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News > World

NSA No Longer Collects Bulk Data in US but Concerns Remain

  • Demonstrators hold placards supporting former US intelligence analyst Edward Snowden during a protest against government surveillance.

    Demonstrators hold placards supporting former US intelligence analyst Edward Snowden during a protest against government surveillance. | Photo: Reuters

Published 29 November 2015

The NSA now needs a court order to get data on specific targets in the U.S.. Targets outside the U.S. remain vulnerable to NSA’s data collection.

As of 11:59 pm Saturday, the United States National Security Agency (NSA) no longer had the authority to collect bulk information of millions of U.S. citizens from telecommunication companies in the country, and will now be required to obtain a court order on specific targets.

As part of the USA Freedom Act, signed into law in June, the NSA and the executive branch had 180 days to end the program and do the necessary transition into the new program for surveillance.

The new law would require the U.S. administration to present its case to the U.S. Foreign Intelligence Surveillance Court for requesting specific records from telecommunication companies.

The NSA’s “metadata” program was introduced following the Sept. 11, 2001 attacks using a law called the USA Patriot Act, which gave the FBI power to demand “any tangible things” needed “for an investigation to obtain foreign intelligence information.” The law allowed the FBI to collect the data from telecommunication companies, without a court order, and turn it over to the NSA.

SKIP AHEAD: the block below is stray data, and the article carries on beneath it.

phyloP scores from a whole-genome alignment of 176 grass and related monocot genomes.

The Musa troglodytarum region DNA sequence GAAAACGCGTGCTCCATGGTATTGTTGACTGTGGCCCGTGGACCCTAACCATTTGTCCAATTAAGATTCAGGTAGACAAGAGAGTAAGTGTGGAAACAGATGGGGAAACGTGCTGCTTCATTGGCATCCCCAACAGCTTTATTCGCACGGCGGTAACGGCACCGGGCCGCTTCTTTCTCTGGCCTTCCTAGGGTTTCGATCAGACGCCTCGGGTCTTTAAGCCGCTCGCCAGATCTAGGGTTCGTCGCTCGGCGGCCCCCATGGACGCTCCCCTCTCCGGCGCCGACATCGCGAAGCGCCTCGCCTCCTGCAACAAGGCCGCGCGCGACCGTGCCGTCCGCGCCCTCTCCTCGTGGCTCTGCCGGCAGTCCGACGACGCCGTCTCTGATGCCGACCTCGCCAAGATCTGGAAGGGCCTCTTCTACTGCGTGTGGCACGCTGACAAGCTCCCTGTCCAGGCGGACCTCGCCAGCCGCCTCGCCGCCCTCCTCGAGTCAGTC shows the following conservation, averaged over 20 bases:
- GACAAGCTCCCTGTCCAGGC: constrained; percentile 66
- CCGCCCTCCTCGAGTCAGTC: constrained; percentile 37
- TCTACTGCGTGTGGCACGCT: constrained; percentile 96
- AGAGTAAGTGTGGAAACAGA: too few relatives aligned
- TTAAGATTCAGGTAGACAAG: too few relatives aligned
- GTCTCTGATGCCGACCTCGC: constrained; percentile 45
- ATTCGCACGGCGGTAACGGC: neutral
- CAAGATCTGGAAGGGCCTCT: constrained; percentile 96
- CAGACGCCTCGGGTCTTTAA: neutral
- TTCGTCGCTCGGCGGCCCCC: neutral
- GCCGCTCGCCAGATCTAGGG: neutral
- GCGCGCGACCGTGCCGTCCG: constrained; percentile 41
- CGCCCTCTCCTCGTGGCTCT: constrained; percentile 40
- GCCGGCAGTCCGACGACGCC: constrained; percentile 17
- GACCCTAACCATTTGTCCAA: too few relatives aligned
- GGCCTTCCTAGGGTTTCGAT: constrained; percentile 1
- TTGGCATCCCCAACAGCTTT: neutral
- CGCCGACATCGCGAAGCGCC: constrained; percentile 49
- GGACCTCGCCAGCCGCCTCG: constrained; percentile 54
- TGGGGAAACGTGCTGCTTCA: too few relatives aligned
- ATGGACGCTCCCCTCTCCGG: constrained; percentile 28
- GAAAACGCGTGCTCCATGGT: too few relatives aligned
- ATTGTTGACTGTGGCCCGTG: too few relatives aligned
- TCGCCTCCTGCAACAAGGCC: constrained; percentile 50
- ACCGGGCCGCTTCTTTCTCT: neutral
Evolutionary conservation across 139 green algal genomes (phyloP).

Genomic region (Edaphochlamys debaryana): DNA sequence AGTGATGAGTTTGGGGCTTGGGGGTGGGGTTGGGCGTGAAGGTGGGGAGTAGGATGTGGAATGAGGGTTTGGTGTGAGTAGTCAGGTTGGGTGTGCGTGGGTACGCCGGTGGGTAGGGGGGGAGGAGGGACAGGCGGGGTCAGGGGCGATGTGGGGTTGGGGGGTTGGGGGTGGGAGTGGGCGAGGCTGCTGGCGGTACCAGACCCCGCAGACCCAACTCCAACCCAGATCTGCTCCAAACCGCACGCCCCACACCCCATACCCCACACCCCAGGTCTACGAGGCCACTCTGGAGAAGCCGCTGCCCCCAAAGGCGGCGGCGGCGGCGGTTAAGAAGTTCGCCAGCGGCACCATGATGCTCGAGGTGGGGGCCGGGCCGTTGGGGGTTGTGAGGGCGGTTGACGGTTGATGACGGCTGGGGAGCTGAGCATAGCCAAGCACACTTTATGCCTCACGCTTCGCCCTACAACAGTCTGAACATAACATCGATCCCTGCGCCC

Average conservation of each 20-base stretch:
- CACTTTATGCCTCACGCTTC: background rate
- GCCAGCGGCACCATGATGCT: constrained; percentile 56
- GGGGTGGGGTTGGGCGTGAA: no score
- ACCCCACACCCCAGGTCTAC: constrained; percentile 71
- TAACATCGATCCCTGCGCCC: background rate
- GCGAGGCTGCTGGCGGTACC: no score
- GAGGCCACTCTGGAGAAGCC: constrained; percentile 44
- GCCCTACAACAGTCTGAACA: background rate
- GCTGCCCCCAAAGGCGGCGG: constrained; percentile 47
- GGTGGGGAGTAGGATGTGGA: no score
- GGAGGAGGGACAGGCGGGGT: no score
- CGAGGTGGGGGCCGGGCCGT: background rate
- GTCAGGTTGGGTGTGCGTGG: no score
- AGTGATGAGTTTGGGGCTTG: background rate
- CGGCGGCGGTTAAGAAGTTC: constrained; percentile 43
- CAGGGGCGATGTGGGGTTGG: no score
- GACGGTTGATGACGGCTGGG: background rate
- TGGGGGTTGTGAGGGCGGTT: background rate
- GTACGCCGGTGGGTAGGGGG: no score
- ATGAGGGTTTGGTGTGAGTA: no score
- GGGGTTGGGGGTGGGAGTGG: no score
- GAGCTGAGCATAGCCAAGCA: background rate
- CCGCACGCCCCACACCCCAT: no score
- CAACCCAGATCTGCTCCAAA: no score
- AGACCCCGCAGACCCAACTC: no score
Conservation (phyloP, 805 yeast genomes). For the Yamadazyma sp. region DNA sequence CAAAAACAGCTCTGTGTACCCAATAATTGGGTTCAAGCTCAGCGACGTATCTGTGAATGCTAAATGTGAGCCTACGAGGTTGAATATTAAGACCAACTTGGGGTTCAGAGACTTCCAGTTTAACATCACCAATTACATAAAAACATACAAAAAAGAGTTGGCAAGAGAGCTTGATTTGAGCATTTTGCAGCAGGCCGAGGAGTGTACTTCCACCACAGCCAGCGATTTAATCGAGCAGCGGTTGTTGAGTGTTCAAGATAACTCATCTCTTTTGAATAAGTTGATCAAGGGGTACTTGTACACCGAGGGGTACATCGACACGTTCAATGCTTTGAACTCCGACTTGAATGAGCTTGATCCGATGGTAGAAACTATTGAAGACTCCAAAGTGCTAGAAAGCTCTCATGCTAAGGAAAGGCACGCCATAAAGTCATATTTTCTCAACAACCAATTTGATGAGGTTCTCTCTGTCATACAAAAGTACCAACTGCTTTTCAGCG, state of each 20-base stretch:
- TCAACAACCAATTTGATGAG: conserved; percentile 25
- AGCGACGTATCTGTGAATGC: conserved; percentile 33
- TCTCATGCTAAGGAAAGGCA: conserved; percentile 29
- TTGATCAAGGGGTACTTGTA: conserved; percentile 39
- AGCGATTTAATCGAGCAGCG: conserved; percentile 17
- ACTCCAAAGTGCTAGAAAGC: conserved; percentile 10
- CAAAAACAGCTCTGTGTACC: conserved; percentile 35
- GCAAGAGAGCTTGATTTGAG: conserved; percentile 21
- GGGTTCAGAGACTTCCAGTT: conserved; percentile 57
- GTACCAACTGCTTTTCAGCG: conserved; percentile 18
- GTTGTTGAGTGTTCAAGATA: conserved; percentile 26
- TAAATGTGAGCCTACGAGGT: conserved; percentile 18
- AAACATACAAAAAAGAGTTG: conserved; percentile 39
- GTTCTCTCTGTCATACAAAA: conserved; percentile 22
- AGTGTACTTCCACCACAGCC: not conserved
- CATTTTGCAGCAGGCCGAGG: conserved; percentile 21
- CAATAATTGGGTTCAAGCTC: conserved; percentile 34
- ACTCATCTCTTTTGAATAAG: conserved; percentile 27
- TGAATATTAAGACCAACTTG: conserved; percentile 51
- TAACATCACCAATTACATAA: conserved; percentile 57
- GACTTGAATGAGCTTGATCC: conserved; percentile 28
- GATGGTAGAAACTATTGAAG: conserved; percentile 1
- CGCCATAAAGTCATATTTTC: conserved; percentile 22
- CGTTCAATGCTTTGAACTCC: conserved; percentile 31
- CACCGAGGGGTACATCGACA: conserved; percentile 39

OPINION: How Many Lives Has Edward Snowden Saved?

The program was revealed by NSA contractor-turned whistleblower Edward Snowden in June 2013, unleashing a national and global outrage and forcing the government of President Barack Obama to admit its existence and take steps against it.

The Intercept website, which was founded by journalists Laura Poitras and Glenn Greenwald who received the NSA documents from Snowden, welcomed the news.

“The end of the bulk collection program is a modest but real victory for former NSA contractor and whistleblower Edward Snowden,” Joe Schwarz said in a report on the news for The Intercept website Saturday.

The new law, however, only applies to collecting data in the U.S. and does not cover NSA’s spying in foreign countries. According to the White House, Metadata collected by the NSA over the past five years will be preserved for "data integrity purposes" through Feb. 29.

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Meanwhile, some Republican lawmakers want to preserve bulk collection until 2017, citing the Nov. 13 Paris attacks in which 130 people died. “I think we need to restore the metadata program, which was part of the Patriot Act,” Republican presidential candidate Jeb Bush said on Nov. 16. The program was introduced and approved by his brother former President George W. Bush.

However, a January 2014 analysis of 225 terrorism cases inside the U.S. since the Sept. 11, 2001, attacks concluded that the now-ending NSA program “has had no discernible impact on preventing acts of terrorism.”

This view was echoed by a presidential review committee a month earlier in December 2013 which found that NSA counterterrorism program “was not essential to preventing attacks” and that much of the evidence it did turn up “could readily have been obtained in a timely manner using conventional [court] orders.”

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